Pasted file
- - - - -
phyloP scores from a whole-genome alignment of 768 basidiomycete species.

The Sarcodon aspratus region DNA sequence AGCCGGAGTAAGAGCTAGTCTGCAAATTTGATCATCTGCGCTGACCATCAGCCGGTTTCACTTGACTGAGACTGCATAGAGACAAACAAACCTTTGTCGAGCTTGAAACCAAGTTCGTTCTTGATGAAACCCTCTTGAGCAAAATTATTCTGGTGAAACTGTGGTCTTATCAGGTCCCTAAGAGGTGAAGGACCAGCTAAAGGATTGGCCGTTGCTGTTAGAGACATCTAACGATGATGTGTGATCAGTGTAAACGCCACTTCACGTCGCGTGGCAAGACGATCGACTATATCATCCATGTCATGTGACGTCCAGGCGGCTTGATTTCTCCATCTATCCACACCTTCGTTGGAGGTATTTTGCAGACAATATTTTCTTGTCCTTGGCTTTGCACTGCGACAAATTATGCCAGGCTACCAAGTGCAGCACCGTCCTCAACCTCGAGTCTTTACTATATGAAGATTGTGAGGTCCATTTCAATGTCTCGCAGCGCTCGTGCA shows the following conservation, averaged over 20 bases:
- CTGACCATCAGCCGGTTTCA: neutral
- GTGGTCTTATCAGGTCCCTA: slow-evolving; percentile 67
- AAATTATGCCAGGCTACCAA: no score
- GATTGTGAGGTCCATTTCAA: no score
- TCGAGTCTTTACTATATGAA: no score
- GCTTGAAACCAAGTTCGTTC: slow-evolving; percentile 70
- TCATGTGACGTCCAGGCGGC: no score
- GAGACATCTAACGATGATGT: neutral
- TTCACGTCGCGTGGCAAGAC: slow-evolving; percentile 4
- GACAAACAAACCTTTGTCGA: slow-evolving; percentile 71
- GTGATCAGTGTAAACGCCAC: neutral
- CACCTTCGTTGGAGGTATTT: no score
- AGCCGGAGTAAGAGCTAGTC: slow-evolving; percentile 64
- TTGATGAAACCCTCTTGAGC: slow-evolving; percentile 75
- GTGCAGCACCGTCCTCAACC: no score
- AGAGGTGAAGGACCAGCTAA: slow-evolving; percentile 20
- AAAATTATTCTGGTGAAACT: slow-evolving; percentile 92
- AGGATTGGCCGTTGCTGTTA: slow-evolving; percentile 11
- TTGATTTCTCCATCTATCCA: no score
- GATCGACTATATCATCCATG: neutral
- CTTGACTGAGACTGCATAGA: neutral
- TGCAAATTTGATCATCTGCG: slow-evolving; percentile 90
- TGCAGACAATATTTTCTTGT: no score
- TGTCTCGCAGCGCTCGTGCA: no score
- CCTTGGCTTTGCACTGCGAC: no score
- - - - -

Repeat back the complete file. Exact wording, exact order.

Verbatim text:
phyloP scores from a whole-genome alignment of 768 basidiomycete species.

The Sarcodon aspratus region DNA sequence AGCCGGAGTAAGAGCTAGTCTGCAAATTTGATCATCTGCGCTGACCATCAGCCGGTTTCACTTGACTGAGACTGCATAGAGACAAACAAACCTTTGTCGAGCTTGAAACCAAGTTCGTTCTTGATGAAACCCTCTTGAGCAAAATTATTCTGGTGAAACTGTGGTCTTATCAGGTCCCTAAGAGGTGAAGGACCAGCTAAAGGATTGGCCGTTGCTGTTAGAGACATCTAACGATGATGTGTGATCAGTGTAAACGCCACTTCACGTCGCGTGGCAAGACGATCGACTATATCATCCATGTCATGTGACGTCCAGGCGGCTTGATTTCTCCATCTATCCACACCTTCGTTGGAGGTATTTTGCAGACAATATTTTCTTGTCCTTGGCTTTGCACTGCGACAAATTATGCCAGGCTACCAAGTGCAGCACCGTCCTCAACCTCGAGTCTTTACTATATGAAGATTGTGAGGTCCATTTCAATGTCTCGCAGCGCTCGTGCA shows the following conservation, averaged over 20 bases:
- CTGACCATCAGCCGGTTTCA: neutral
- GTGGTCTTATCAGGTCCCTA: slow-evolving; percentile 67
- AAATTATGCCAGGCTACCAA: no score
- GATTGTGAGGTCCATTTCAA: no score
- TCGAGTCTTTACTATATGAA: no score
- GCTTGAAACCAAGTTCGTTC: slow-evolving; percentile 70
- TCATGTGACGTCCAGGCGGC: no score
- GAGACATCTAACGATGATGT: neutral
- TTCACGTCGCGTGGCAAGAC: slow-evolving; percentile 4
- GACAAACAAACCTTTGTCGA: slow-evolving; percentile 71
- GTGATCAGTGTAAACGCCAC: neutral
- CACCTTCGTTGGAGGTATTT: no score
- AGCCGGAGTAAGAGCTAGTC: slow-evolving; percentile 64
- TTGATGAAACCCTCTTGAGC: slow-evolving; percentile 75
- GTGCAGCACCGTCCTCAACC: no score
- AGAGGTGAAGGACCAGCTAA: slow-evolving; percentile 20
- AAAATTATTCTGGTGAAACT: slow-evolving; percentile 92
- AGGATTGGCCGTTGCTGTTA: slow-evolving; percentile 11
- TTGATTTCTCCATCTATCCA: no score
- GATCGACTATATCATCCATG: neutral
- CTTGACTGAGACTGCATAGA: neutral
- TGCAAATTTGATCATCTGCG: slow-evolving; percentile 90
- TGCAGACAATATTTTCTTGT: no score
- TGTCTCGCAGCGCTCGTGCA: no score
- CCTTGGCTTTGCACTGCGAC: no score